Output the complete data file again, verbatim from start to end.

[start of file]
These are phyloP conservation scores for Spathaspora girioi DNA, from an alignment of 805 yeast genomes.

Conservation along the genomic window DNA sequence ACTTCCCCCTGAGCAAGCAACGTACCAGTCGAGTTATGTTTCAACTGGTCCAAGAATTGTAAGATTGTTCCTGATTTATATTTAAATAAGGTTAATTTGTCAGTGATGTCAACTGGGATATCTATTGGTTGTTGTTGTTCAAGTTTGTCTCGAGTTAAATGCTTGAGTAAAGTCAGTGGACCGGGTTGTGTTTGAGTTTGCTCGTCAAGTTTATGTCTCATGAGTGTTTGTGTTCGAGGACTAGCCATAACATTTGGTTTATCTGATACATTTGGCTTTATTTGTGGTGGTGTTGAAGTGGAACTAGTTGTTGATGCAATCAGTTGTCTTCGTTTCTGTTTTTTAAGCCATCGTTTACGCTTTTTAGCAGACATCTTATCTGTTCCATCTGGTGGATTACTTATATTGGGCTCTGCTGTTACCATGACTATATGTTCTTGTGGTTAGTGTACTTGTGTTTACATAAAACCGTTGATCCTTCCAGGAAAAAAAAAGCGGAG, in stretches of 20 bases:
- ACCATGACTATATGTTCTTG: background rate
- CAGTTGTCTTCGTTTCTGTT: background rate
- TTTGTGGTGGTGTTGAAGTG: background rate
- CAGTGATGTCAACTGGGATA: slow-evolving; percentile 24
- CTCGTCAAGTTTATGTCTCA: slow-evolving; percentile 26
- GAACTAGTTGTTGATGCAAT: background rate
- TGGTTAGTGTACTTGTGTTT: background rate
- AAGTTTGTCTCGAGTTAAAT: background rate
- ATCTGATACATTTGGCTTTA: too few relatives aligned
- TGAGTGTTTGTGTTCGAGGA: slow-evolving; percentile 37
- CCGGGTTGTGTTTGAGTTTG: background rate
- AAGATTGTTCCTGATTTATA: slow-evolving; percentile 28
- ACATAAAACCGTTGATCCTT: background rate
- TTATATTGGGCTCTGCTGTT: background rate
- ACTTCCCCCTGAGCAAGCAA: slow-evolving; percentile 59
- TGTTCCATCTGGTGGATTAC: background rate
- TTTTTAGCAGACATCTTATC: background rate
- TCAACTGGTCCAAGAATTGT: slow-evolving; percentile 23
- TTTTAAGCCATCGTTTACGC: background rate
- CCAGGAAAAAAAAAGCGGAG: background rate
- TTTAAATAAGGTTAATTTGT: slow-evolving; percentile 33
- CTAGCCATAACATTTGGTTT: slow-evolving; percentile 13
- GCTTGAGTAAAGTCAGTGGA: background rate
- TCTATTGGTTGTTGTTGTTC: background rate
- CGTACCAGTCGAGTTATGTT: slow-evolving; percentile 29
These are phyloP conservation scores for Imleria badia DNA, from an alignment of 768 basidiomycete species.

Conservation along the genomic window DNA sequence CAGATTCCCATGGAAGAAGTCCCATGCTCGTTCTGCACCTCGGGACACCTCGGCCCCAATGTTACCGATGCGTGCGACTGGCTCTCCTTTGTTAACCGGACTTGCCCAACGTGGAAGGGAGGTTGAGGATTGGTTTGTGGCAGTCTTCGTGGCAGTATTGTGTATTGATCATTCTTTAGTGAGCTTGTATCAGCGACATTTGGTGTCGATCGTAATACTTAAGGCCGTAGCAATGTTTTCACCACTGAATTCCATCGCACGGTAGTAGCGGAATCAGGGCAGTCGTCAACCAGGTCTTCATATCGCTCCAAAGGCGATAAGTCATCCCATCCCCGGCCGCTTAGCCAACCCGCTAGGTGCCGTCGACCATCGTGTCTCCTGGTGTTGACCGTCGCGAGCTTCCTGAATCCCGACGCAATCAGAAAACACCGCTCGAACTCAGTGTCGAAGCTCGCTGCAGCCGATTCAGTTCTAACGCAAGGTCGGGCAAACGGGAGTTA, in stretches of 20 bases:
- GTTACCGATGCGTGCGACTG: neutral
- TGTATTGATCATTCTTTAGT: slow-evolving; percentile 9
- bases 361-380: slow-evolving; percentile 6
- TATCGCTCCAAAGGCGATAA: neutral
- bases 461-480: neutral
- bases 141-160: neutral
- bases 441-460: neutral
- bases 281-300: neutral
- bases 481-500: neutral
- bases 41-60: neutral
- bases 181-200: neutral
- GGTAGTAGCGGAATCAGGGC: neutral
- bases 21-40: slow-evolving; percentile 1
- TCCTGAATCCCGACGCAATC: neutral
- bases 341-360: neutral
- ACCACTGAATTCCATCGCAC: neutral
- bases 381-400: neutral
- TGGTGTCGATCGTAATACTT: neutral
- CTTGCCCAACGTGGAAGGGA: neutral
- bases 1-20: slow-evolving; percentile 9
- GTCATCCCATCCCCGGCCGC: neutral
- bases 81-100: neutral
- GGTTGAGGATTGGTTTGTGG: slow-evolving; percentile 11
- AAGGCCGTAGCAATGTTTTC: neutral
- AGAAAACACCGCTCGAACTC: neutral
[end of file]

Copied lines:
These are phyloP conservation scores for Spathaspora girioi DNA, from an alignment of 805 yeast genomes.

Conservation along the genomic window DNA sequence ACTTCCCCCTGAGCAAGCAACGTACCAGTCGAGTTATGTTTCAACTGGTCCAAGAATTGTAAGATTGTTCCTGATTTATATTTAAATAAGGTTAATTTGTCAGTGATGTCAACTGGGATATCTATTGGTTGTTGTTGTTCAAGTTTGTCTCGAGTTAAATGCTTGAGTAAAGTCAGTGGACCGGGTTGTGTTTGAGTTTGCTCGTCAAGTTTATGTCTCATGAGTGTTTGTGTTCGAGGACTAGCCATAACATTTGGTTTATCTGATACATTTGGCTTTATTTGTGGTGGTGTTGAAGTGGAACTAGTTGTTGATGCAATCAGTTGTCTTCGTTTCTGTTTTTTAAGCCATCGTTTACGCTTTTTAGCAGACATCTTATCTGTTCCATCTGGTGGATTACTTATATTGGGCTCTGCTGTTACCATGACTATATGTTCTTGTGGTTAGTGTACTTGTGTTTACATAAAACCGTTGATCCTTCCAGGAAAAAAAAAGCGGAG, in stretches of 20 bases:
- ACCATGACTATATGTTCTTG: background rate
- CAGTTGTCTTCGTTTCTGTT: background rate
- TTTGTGGTGGTGTTGAAGTG: background rate
- CAGTGATGTCAACTGGGATA: slow-evolving; percentile 24
- CTCGTCAAGTTTATGTCTCA: slow-evolving; percentile 26
- GAACTAGTTGTTGATGCAAT: background rate
- TGGTTAGTGTACTTGTGTTT: background rate
- AAGTTTGTCTCGAGTTAAAT: background rate
- ATCTGATACATTTGGCTTTA: too few relatives aligned
- TGAGTGTTTGTGTTCGAGGA: slow-evolving; percentile 37
- CCGGGTTGTGTTTGAGTTTG: background rate
- AAGATTGTTCCTGATTTATA: slow-evolving; percentile 28
- ACATAAAACCGTTGATCCTT: background rate
- TTATATTGGGCTCTGCTGTT: background rate
- ACTTCCCCCTGAGCAAGCAA: slow-evolving; percentile 59
- TGTTCCATCTGGTGGATTAC: background rate
- TTTTTAGCAGACATCTTATC: background rate
- TCAACTGGTCCAAGAATTGT: slow-evolving; percentile 23
- TTTTAAGCCATCGTTTACGC: background rate
- CCAGGAAAAAAAAAGCGGAG: background rate
- TTTAAATAAGGTTAATTTGT: slow-evolving; percentile 33
- CTAGCCATAACATTTGGTTT: slow-evolving; percentile 13
- GCTTGAGTAAAGTCAGTGGA: background rate
- TCTATTGGTTGTTGTTGTTC: background rate
- CGTACCAGTCGAGTTATGTT: slow-evolving; percentile 29
These are phyloP conservation scores for Imleria badia DNA, from an alignment of 768 basidiomycete species.

Conservation along the genomic window DNA sequence CAGATTCCCATGGAAGAAGTCCCATGCTCGTTCTGCACCTCGGGACACCTCGGCCCCAATGTTACCGATGCGTGCGACTGGCTCTCCTTTGTTAACCGGACTTGCCCAACGTGGAAGGGAGGTTGAGGATTGGTTTGTGGCAGTCTTCGTGGCAGTATTGTGTATTGATCATTCTTTAGTGAGCTTGTATCAGCGACATTTGGTGTCGATCGTAATACTTAAGGCCGTAGCAATGTTTTCACCACTGAATTCCATCGCACGGTAGTAGCGGAATCAGGGCAGTCGTCAACCAGGTCTTCATATCGCTCCAAAGGCGATAAGTCATCCCATCCCCGGCCGCTTAGCCAACCCGCTAGGTGCCGTCGACCATCGTGTCTCCTGGTGTTGACCGTCGCGAGCTTCCTGAATCCCGACGCAATCAGAAAACACCGCTCGAACTCAGTGTCGAAGCTCGCTGCAGCCGATTCAGTTCTAACGCAAGGTCGGGCAAACGGGAGTTA, in stretches of 20 bases:
- GTTACCGATGCGTGCGACTG: neutral
- TGTATTGATCATTCTTTAGT: slow-evolving; percentile 9
- bases 361-380: slow-evolving; percentile 6
- TATCGCTCCAAAGGCGATAA: neutral
- bases 461-480: neutral
- bases 141-160: neutral
- bases 441-460: neutral
- bases 281-300: neutral
- bases 481-500: neutral
- bases 41-60: neutral
- bases 181-200: neutral
- GGTAGTAGCGGAATCAGGGC: neutral
- bases 21-40: slow-evolving; percentile 1
- TCCTGAATCCCGACGCAATC: neutral
- bases 341-360: neutral
- ACCACTGAATTCCATCGCAC: neutral
- bases 381-400: neutral
- TGGTGTCGATCGTAATACTT: neutral
- CTTGCCCAACGTGGAAGGGA: neutral
- bases 1-20: slow-evolving; percentile 9
- GTCATCCCATCCCCGGCCGC: neutral
- bases 81-100: neutral
- GGTTGAGGATTGGTTTGTGG: slow-evolving; percentile 11
- AAGGCCGTAGCAATGTTTTC: neutral
- AGAAAACACCGCTCGAACTC: neutral